“The most difficult thing is to get out of our own way. To view the person in front of us as a PERSON, not as an extension of ourselves. To be fully present.”
What does it mean to be fully present with another person? This question has been on my mind, as I deepen my learning and practice as a coach. The concept of presence is central to the coaching practices I'm studying, Integral Coaching (New Ventures West) and Values Coaching (Values Technology). Presence is the primary ingredient of coaching, the foundation on which stands everything else a coaching relationship can be. It is a deceptively simple concept, and something that generally comes naturally to me, and so I find myself taking for granted that I am consistent in my practice of being present and holding space for others. Until a painful experience ran me right up against the reality that this is not always true.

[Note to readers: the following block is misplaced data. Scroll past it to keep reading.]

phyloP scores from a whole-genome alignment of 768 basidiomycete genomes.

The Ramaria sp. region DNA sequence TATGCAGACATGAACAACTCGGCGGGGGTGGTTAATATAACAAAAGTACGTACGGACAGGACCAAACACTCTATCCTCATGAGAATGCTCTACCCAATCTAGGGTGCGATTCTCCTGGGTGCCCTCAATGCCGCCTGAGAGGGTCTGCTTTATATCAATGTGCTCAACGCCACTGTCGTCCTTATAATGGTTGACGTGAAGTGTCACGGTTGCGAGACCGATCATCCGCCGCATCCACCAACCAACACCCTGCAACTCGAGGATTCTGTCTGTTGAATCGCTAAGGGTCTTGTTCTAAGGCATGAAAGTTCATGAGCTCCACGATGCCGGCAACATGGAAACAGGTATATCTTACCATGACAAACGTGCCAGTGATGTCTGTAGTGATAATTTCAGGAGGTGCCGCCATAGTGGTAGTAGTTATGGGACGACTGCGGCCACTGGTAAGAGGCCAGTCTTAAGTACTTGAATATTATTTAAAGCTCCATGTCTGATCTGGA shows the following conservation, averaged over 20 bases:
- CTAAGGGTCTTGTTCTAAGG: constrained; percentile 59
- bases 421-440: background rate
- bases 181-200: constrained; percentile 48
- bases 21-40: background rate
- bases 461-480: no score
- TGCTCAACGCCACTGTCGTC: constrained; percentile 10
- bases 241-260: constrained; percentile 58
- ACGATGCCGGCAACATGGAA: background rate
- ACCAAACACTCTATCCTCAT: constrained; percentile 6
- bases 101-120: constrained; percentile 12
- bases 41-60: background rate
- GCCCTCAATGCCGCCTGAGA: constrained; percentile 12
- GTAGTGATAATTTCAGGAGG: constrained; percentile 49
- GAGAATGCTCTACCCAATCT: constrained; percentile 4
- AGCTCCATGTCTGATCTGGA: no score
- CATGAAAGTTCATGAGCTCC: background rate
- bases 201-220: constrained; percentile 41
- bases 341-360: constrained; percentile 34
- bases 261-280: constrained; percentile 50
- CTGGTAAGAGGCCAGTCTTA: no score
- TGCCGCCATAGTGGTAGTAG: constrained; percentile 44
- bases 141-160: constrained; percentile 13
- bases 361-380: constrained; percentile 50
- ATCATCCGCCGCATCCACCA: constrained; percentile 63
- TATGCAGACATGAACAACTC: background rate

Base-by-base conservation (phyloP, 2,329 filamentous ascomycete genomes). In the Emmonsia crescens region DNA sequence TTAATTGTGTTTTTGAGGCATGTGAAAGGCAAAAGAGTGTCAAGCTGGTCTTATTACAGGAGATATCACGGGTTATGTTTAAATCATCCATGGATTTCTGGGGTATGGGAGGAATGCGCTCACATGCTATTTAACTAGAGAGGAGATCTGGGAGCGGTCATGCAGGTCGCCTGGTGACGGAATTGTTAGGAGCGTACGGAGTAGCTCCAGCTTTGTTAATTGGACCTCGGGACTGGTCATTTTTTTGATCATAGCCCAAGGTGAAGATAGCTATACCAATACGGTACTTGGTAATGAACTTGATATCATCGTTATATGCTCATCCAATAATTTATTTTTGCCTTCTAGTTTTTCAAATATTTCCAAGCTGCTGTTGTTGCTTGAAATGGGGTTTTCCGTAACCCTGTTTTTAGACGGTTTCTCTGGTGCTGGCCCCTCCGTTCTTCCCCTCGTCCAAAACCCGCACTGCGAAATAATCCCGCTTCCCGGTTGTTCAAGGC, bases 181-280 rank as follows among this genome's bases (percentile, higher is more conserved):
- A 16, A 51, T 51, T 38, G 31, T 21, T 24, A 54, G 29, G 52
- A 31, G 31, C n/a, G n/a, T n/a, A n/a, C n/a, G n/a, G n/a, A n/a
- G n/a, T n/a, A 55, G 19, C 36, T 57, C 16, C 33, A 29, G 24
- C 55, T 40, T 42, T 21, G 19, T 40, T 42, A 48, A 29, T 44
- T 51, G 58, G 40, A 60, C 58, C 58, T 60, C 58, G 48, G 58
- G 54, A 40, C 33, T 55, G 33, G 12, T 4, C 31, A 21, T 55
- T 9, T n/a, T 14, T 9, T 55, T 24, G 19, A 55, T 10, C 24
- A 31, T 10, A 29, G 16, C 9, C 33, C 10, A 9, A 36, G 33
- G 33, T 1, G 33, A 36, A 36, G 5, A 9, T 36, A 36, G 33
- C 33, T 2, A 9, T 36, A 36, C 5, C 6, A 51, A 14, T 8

On the day James Flaherty, founder of Integral Coaching and New Ventures West, visited with our cohort to answer questions and share insights, he was asked “What is the most difficult thing about coaching?” This Zen Buddhist in a flannel plaid shirt and flip-flops sat still for a long moment and then responded with the above quote about presence. “…To view the person in front of us as a PERSON, not as an extension of ourselves. To be fully present.” I nodded with understanding, confident that I had it all together, and moved on with the course work for the day.